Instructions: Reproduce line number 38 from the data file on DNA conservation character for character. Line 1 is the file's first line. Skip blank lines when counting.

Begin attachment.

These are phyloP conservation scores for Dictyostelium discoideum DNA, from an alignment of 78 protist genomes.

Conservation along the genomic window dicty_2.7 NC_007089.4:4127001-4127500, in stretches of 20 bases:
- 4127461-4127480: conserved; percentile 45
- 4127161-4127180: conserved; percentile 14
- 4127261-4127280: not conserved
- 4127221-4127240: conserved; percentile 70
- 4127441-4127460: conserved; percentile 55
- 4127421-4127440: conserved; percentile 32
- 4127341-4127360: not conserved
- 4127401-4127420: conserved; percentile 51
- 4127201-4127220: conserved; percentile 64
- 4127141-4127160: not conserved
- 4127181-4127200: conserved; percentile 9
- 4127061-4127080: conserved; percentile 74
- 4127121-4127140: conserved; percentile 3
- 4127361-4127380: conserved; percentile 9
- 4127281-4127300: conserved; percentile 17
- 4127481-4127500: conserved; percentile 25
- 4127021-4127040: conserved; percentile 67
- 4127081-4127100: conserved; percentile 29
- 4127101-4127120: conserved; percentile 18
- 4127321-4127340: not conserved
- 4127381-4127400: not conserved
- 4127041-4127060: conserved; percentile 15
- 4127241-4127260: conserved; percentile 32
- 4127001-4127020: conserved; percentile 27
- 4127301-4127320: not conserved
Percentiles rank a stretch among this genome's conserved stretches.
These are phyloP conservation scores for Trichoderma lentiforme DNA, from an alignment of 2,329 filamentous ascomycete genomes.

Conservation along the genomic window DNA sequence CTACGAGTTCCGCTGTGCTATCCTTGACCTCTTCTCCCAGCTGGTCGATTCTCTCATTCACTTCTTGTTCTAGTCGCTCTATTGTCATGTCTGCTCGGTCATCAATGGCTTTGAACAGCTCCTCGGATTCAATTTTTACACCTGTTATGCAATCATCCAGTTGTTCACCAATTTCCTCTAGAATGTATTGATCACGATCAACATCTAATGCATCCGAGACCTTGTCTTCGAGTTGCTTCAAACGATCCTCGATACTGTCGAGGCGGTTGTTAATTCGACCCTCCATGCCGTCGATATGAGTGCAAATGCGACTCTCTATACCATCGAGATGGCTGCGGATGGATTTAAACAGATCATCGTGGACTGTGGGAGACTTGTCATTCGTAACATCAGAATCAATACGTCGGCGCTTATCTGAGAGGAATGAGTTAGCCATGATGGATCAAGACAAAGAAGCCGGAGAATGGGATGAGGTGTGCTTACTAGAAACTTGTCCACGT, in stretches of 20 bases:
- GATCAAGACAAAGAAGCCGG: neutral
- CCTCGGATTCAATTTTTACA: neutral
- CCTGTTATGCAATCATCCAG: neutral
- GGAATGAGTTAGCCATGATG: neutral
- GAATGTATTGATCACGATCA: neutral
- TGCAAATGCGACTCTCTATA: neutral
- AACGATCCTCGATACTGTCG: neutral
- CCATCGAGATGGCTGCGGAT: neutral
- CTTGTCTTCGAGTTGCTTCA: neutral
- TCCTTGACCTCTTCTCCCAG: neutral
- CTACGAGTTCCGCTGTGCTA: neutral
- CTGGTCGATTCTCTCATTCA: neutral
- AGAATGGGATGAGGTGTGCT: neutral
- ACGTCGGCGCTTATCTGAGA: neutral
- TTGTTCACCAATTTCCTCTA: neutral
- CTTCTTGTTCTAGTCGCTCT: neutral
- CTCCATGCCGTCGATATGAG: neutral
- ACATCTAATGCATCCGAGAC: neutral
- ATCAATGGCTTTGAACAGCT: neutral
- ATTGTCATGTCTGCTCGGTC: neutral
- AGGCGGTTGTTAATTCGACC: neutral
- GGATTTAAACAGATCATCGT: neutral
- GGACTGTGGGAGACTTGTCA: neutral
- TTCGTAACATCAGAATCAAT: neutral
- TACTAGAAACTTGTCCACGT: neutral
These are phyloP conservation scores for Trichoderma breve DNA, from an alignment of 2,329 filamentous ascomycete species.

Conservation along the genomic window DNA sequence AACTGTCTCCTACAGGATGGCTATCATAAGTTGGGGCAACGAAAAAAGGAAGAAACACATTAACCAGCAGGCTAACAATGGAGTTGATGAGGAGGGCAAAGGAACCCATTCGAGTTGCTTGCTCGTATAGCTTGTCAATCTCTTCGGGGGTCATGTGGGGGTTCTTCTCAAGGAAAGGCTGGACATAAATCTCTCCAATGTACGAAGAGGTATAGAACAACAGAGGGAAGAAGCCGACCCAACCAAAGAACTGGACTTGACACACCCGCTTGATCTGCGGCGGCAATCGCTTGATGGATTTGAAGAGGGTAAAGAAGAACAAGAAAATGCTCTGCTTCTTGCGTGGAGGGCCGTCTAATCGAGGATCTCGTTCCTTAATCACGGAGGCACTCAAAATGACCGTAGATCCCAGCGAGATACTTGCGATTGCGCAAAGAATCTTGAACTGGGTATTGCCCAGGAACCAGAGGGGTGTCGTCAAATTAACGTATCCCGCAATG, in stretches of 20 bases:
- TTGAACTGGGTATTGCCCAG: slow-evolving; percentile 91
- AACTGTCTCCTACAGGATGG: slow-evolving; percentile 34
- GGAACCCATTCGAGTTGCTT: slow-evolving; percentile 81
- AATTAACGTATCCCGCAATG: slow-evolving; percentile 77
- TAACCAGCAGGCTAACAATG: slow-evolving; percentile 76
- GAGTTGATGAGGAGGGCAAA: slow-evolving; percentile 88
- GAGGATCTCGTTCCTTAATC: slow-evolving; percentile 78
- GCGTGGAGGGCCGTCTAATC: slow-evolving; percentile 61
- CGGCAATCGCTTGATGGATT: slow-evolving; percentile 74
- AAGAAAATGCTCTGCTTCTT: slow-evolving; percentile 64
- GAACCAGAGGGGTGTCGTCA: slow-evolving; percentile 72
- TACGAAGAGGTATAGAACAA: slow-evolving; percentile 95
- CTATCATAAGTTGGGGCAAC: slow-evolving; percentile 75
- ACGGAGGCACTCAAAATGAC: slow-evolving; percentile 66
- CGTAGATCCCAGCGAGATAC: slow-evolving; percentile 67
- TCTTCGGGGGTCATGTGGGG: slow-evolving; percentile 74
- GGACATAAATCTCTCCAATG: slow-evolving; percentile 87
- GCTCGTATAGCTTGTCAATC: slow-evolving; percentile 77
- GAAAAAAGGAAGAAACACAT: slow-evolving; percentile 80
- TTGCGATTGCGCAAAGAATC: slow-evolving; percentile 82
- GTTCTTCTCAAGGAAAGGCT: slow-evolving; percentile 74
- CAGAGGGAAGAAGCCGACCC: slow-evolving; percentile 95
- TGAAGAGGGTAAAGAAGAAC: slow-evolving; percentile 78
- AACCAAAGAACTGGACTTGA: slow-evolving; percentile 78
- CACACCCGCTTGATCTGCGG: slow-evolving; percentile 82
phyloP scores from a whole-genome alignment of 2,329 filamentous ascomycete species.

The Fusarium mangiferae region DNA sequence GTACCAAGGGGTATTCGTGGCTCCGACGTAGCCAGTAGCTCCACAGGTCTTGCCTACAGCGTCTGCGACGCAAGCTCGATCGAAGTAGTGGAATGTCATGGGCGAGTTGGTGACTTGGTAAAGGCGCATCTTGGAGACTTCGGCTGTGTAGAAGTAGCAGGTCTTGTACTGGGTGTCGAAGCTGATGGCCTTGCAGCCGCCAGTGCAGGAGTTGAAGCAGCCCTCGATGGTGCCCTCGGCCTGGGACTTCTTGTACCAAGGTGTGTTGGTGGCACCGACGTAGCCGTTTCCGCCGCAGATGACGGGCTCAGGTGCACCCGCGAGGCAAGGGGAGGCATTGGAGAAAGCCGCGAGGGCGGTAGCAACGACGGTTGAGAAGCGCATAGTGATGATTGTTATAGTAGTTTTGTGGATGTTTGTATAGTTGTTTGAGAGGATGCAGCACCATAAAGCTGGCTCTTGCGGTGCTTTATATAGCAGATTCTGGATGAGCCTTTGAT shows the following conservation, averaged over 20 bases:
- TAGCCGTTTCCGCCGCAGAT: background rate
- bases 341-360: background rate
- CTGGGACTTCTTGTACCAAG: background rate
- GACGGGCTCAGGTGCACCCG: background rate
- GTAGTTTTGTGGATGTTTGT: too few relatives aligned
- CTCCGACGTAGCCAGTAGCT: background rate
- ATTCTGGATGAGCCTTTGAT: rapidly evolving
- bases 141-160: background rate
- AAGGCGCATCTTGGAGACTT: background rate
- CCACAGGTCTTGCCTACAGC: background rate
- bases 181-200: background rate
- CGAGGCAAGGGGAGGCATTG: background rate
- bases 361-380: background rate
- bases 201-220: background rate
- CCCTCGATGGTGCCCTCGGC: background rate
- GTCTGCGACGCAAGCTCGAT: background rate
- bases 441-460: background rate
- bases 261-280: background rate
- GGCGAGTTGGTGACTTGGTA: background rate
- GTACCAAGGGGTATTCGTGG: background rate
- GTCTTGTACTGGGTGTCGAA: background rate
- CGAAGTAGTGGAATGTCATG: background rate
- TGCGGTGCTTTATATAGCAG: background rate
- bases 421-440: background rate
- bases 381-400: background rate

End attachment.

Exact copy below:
- CCATCGAGATGGCTGCGGAT: neutral